Rotating shift work and menstrual cycle characteristics
Hibert, Eileen N. Lividoti
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CitationLawson, Christina C., Elizabeth A. Whelan, Eileen N. Lividoti Hibert, Donna Spiegelman, Eva S. Schernhammer, and Janet W. Rich-Edwards. 2011. “Rotating Shift Work and Menstrual Cycle Characteristics.” Epidemiology 22 (3): 305–12. https://doi.org/10.1097/ede.0b013e3182130016.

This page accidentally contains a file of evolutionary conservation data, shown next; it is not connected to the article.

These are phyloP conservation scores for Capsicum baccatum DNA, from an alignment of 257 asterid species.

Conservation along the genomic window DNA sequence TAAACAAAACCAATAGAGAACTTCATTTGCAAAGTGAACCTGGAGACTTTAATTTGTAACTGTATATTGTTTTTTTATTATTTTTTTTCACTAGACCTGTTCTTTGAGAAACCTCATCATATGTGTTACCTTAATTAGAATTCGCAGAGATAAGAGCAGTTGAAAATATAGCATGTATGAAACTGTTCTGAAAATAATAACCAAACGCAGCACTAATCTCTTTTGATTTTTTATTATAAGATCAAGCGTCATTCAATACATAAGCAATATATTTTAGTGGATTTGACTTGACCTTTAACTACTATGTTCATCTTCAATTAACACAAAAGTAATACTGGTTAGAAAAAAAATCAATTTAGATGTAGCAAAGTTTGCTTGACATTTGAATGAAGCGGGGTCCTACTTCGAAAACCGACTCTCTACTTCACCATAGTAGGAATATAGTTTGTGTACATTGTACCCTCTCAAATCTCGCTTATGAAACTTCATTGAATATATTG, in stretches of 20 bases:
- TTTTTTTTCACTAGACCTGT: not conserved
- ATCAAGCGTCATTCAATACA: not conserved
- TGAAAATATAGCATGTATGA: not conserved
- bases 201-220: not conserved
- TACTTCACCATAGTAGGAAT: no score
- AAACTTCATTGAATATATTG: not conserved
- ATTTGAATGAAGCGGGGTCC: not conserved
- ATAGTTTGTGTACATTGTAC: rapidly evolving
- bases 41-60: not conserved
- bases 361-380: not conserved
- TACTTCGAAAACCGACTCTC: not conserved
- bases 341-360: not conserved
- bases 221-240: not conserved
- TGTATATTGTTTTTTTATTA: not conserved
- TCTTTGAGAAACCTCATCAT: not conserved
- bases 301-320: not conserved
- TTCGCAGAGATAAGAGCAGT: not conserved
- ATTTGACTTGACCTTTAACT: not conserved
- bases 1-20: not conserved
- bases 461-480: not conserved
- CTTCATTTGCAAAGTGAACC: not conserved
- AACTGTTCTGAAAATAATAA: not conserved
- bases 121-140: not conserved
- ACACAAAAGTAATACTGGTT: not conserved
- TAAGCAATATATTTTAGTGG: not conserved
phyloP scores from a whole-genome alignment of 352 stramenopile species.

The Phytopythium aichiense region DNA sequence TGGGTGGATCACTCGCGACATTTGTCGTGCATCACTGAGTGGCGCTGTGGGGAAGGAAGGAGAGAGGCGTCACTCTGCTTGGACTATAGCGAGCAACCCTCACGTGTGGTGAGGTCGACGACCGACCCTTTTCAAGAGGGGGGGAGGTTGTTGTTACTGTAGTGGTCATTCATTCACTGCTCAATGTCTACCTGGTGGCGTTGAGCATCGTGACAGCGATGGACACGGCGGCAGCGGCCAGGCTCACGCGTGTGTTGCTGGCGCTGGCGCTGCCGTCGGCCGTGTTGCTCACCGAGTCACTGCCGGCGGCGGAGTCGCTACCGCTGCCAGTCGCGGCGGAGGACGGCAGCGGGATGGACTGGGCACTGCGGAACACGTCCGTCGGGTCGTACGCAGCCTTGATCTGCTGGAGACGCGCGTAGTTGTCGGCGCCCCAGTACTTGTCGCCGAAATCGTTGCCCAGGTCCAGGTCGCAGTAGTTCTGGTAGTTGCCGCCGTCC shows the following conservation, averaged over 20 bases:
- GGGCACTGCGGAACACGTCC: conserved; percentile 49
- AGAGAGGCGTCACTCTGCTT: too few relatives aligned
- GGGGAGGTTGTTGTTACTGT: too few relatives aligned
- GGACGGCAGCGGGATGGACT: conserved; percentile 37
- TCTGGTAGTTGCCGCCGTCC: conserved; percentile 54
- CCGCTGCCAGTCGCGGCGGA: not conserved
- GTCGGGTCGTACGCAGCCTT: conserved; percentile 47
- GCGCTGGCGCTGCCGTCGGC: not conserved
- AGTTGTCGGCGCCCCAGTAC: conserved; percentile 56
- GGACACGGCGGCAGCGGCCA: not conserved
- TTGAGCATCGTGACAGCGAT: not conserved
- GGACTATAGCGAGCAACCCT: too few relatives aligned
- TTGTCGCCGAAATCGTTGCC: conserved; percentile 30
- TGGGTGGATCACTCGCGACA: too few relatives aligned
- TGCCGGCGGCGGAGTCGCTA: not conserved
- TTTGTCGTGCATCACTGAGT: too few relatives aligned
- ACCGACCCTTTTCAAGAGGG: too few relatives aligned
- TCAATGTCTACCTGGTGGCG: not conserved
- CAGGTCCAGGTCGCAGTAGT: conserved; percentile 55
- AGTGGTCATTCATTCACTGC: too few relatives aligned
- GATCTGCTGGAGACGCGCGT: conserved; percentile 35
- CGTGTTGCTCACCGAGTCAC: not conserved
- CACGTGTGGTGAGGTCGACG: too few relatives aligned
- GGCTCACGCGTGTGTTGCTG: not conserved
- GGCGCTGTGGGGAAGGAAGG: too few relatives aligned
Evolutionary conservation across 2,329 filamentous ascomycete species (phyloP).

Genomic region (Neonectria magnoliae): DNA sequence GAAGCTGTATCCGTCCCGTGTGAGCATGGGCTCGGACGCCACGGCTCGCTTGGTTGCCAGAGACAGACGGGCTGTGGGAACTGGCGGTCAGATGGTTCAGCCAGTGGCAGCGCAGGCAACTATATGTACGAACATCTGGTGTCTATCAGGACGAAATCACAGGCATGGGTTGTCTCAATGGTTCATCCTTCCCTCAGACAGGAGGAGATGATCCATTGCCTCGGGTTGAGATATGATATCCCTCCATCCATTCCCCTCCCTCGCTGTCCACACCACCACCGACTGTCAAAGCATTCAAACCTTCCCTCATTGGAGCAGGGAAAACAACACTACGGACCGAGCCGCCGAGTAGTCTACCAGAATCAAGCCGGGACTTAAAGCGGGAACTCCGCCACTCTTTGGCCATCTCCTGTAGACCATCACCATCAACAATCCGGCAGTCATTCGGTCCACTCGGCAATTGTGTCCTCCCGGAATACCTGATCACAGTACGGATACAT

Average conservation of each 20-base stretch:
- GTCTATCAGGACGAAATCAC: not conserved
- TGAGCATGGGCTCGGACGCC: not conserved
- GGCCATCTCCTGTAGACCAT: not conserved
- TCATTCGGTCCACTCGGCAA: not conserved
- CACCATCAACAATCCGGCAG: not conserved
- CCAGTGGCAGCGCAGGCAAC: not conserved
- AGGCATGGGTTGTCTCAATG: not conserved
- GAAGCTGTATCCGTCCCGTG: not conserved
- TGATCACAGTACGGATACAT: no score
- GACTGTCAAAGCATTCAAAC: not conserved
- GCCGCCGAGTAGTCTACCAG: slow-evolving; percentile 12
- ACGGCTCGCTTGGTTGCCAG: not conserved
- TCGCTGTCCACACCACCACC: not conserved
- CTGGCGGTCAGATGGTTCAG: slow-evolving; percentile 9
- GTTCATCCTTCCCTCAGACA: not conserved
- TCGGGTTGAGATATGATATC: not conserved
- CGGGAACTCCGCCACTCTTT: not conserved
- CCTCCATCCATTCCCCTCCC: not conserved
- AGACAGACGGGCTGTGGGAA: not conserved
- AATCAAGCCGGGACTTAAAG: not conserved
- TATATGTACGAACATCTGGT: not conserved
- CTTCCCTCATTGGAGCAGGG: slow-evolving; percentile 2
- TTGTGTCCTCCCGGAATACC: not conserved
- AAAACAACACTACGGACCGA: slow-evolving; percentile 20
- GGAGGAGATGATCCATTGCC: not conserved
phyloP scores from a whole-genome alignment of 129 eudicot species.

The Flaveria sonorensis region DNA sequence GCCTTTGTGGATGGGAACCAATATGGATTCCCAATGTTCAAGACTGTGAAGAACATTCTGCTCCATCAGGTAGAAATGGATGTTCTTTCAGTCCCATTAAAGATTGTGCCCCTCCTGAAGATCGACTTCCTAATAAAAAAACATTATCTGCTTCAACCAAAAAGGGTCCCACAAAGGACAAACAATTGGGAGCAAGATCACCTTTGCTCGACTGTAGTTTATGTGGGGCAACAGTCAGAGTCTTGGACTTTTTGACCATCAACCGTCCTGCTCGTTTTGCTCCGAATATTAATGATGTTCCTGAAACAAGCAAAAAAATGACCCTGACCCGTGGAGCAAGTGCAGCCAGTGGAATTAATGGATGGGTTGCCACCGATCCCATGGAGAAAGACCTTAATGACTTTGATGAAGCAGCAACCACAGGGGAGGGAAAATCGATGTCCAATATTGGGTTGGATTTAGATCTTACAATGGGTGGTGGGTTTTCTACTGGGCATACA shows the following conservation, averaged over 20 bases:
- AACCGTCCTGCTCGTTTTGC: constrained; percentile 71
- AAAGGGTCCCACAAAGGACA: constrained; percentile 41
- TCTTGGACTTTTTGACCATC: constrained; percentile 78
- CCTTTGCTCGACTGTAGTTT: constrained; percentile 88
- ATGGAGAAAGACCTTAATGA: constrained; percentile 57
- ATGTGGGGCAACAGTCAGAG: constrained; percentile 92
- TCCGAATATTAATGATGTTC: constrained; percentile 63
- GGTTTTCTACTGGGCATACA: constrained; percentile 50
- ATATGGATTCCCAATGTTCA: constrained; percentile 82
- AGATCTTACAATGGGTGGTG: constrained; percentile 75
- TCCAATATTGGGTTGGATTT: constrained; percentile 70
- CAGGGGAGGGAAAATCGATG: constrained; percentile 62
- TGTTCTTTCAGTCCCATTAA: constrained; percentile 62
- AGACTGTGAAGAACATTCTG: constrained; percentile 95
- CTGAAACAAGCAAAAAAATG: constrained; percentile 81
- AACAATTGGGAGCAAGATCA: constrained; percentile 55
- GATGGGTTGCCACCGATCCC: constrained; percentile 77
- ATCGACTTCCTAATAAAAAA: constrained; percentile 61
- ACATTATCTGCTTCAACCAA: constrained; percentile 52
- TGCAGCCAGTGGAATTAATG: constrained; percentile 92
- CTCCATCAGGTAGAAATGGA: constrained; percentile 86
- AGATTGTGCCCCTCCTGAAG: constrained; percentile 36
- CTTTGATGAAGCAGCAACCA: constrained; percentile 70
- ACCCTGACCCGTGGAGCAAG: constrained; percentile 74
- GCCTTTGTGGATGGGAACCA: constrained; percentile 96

AbstractBackground: Shift workers who experience sleep disturbances and exposure to light at night could be at increased risk for alterations in physiologic functions that are circadian in nature. Methods: We investigated rotating shift work and menstrual cycle patterns in the Nurses' Health Study II using cross-sectional data collected in 1993 from 71,077 nurses aged 28-45 years who were having menstrual periods and were not using oral contraceptives. Log-binomial regression was used to estimate relative risks (RRs) and 95% confidence intervals (CIs). Results: Eight percent of participants reported working rotating night shifts for 1-9 months, 4% for 10-19 months, and 7% for 20+ months during the previous 2 years. Irregular cycles (>7 days variability) were reported by 10% of participants. Seventy percent of women reported menstrual cycles of 26-31 days, 1% less than 21 days, 16% 21-25 days, 11% 32-39 days, and 1% 40+ days. Women with 20+ months of rotating shift work were more likely to have irregular cycles (adjusted RR = 1.23 [CI = 1.14-1.33]); they were also more likely to have cycle length <21 days (1.27 [0.99-1.62]) or 40+ days (1.49 [1.19-1.87]) (both compared with 26-31 days). For irregular patterns and for 40+ day cycles, there was evidence of a dose response with increasing months of rotating shift work. Moderately short (21-25 days) or long (32-39 days) cycle lengths were not associated with rotating shift work. Conclusions: Shift work was modestly associated with menstrual function, with possible implications for fertility and other cycle-related aspects of women's health.
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